Some anomalies/contrary provisions in law

The Hindu Minority and Guardianship Act, 1956, explicitly declares that in case of a minor married girl, her husband is her natural guardian. This provision endorses child marriage.

The Dowry Prohibition Act, 1961, also incorporates the validity of occurrence of child marriage. It provides that the dowry of a minor wife shall be held in trust for her benefits by any person who receives it and it shall be transferred to her within one year after she attains 18 years of age.

The Indian Majority Act, 1875, lays down 18 years as the age of majority.  But the non-obstante clause which saves certain matters from the applicability of the act, paves the way for lots of ambiguities. The clause saves the matters of great importance in an individual’s life like marriage, adoption, divorce and dower from the operation of the Act. Consequently, the age of majority of an individual in these matters is governed by his/her personal law.

Such legislative endorsements of child marriage certainly diminish the mandate of the Prohibition of Child Marriage Act,2006 in discouraging the child marriages. Such legal provisions give an impression that the legal rights of the minors are secured.

Inconsistencies in judicial pronouncements

The judicial pronouncements show considerable inconsistencies among the high courts. However, the judiciary, in general, approves the validity of child marriage.

The courts in general held that a marriage is a sacred tie and once it is completed by solemnisation that cannot be untied. A child marriage, which was solemnized, could not be undone by reason of legal prohibitions to the contrary.

The Delhi High Court in Lajja Devi v State noted that there is a great departure from the position of HMA with the passing of Prohibition of Child Marriage Act, 2006. The court held that the Parliament has intended to allow PCM Act to override the provisions of HMA to the extent of inconsistencies between these two enactments and the PCMA will override the personal law.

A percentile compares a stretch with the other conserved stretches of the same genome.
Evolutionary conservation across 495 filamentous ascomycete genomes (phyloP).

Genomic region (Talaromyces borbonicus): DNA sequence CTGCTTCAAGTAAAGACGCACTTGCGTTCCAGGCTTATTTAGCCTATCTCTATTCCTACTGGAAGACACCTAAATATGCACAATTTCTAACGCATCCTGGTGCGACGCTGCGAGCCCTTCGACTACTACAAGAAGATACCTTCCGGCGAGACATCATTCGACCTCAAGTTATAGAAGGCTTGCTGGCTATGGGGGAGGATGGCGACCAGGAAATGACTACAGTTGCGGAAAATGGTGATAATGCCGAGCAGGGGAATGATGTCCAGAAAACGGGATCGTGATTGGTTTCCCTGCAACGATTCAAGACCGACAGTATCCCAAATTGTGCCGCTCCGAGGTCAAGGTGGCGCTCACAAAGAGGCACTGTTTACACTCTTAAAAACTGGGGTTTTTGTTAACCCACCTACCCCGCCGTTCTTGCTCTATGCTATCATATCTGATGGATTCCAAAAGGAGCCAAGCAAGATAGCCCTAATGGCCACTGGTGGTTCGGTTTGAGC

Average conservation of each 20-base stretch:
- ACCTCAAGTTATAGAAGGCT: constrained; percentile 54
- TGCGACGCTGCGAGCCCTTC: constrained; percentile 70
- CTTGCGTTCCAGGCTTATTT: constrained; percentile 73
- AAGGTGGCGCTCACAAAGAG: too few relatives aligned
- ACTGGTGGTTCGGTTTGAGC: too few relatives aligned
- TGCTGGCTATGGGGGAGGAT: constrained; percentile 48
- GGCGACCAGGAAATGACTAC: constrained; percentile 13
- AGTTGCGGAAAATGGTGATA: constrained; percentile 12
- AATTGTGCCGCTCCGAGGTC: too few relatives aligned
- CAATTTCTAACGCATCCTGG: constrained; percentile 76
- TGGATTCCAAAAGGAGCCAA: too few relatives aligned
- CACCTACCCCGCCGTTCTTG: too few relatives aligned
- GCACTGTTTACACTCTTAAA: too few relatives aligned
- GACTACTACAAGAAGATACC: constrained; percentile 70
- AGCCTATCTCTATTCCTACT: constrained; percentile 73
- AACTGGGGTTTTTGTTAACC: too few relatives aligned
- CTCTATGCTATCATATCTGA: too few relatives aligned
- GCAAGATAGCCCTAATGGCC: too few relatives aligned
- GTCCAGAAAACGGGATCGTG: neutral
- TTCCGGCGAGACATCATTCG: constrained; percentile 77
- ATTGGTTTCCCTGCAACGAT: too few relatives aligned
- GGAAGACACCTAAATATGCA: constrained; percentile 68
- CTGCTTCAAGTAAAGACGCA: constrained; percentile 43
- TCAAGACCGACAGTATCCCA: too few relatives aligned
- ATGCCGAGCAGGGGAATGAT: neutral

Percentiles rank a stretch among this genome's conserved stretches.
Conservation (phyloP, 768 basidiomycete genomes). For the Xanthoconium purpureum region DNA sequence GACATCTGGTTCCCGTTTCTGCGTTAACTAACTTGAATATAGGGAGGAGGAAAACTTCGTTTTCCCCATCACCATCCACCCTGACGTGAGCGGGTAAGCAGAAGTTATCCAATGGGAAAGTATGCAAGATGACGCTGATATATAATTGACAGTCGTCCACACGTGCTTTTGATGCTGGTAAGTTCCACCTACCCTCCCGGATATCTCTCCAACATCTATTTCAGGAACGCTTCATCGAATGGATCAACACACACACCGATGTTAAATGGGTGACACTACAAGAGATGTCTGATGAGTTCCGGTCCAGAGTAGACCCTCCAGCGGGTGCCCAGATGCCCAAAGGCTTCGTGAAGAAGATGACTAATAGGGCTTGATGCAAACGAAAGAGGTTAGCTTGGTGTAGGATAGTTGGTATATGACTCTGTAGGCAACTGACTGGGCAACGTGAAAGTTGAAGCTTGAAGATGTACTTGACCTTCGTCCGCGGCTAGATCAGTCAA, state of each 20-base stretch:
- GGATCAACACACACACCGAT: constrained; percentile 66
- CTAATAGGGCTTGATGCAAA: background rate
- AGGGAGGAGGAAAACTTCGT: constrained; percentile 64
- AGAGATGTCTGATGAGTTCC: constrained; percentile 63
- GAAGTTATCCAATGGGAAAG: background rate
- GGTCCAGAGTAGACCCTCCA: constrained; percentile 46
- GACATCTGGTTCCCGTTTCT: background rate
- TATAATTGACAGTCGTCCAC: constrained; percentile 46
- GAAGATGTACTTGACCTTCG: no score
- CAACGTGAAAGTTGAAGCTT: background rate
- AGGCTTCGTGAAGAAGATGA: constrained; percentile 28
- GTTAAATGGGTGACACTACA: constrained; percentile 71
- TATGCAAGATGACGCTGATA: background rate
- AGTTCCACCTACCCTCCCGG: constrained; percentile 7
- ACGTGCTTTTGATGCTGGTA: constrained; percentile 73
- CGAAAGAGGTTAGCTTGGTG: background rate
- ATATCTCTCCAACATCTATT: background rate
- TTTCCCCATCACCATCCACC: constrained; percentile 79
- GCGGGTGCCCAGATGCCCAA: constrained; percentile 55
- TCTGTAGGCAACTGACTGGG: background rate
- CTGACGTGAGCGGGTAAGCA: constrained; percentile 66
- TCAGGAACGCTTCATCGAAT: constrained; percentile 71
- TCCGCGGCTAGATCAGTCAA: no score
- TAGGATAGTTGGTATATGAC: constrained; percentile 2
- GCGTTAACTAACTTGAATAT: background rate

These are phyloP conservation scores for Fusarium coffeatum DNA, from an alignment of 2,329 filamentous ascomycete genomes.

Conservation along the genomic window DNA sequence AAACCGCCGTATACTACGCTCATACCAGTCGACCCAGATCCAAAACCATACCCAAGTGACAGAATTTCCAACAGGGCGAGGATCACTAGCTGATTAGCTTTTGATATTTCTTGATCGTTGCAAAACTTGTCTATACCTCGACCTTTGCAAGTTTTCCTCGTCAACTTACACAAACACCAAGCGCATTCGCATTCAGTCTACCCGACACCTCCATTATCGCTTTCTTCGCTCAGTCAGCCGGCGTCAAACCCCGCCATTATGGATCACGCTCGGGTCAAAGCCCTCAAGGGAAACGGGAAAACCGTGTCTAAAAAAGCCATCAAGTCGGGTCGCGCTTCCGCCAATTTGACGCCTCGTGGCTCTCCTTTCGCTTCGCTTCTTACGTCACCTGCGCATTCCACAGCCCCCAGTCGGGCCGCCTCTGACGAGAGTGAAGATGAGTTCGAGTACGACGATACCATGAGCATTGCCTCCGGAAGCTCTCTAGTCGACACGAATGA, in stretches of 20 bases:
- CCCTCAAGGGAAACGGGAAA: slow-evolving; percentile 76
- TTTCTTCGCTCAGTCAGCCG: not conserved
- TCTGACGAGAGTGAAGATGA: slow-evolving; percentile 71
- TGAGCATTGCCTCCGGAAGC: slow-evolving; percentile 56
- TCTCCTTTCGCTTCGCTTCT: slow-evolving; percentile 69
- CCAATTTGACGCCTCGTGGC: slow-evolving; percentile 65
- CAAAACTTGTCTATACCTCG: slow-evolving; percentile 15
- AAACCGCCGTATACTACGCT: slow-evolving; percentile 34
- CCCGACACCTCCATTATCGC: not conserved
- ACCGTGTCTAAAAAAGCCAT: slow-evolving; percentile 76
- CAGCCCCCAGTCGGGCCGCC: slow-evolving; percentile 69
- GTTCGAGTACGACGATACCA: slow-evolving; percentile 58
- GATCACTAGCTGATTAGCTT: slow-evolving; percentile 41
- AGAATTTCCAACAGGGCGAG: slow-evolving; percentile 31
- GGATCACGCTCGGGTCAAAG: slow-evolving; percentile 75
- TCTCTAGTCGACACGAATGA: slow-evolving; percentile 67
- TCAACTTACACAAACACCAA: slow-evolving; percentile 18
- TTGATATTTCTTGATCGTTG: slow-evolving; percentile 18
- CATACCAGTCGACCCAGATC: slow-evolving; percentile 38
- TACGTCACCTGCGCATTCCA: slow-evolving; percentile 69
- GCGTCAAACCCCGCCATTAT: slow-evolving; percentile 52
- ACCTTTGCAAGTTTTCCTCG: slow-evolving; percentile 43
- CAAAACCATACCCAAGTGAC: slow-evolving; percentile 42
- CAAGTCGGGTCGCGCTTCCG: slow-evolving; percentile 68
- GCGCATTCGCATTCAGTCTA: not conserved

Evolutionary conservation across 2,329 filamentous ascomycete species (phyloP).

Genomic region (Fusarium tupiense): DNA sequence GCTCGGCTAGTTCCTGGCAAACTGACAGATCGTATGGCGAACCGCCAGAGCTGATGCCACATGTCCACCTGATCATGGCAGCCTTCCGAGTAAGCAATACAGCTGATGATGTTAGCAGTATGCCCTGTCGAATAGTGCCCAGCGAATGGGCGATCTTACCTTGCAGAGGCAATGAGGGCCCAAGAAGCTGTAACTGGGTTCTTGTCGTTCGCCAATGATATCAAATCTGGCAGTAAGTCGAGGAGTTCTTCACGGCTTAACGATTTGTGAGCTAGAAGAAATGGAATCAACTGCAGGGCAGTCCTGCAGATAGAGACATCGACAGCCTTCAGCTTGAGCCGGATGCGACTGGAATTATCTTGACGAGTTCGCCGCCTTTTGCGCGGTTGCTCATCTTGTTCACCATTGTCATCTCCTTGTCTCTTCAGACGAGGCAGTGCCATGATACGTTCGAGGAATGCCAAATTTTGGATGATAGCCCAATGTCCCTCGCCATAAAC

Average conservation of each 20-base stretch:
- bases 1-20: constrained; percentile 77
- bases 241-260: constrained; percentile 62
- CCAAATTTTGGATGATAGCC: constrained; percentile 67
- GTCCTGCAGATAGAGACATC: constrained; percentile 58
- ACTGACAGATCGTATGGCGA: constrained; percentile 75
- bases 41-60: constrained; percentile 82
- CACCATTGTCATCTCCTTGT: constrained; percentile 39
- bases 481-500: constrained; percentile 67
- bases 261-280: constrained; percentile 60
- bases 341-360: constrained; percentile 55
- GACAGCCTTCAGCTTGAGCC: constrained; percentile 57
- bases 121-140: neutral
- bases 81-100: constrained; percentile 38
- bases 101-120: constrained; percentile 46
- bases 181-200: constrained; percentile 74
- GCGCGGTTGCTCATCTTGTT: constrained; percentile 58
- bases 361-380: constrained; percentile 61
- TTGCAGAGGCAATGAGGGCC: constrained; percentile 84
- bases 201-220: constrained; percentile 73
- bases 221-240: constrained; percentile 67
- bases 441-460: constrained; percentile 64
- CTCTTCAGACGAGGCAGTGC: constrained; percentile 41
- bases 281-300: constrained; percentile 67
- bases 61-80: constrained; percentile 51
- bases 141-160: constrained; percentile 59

In Jitender Kumar Sharma v. State and another and in Association for Social Justice & Research v. Union of India the Delhi High Court noted that PCM Act is of secular character and has an overriding effect on HMA. The Karnataka High Court followed the same dictum in Seema Beghum v State.

The High Court of Andhra Pradesh in P A Sarramma v G Ganpatalu  held that a child marriage is void ab initio and, in such an event, the parties need not go to the court for getting it declared null and void.

the High Court of Andhra Pradesh has again deviated from the settled trend of holding child marriage valid, in Katari Subba Rao v Katari Seetha Mahalakshmi  held that if there is a marriage of a girl, who is below 12 years, it is a void marriage and cannot be treated as a marriage at all.

the Madras High Court case of Abdul Khader & Ors v K Pechiammal Child Marriage Prohibition Officer where the court held that the Prohibition of Child Marriages Act is not against the Muslim Personal Law. The act, which was enacted to provide protection and for the welfare of the girl children, takes precedence over the personal law.

POCSO Act is gender neutral

The Protection of Children from Sexual Offences Act,2012 which afford better protection to the girl children and make no discrimination among them on the basis of their marital status.

Child marriage is a social menace

Child Marriage is a menace that needs to be curbed. There have been demands to make child marriage void ab initio under the Prohibition of Child Marriages Act.

But making child marriages void may jeopardise the rights of women who are victims of child marriage.  Enacting and enforcing the Uniform Civil Code may help in preventing child marriage to a great extent.

Additional reading

  1. Report No 205 of the Law Commission of India on Proposal to amend the Child Marriage Act, 2006 & Other allied Acts. New Delhi , Government of India, 2008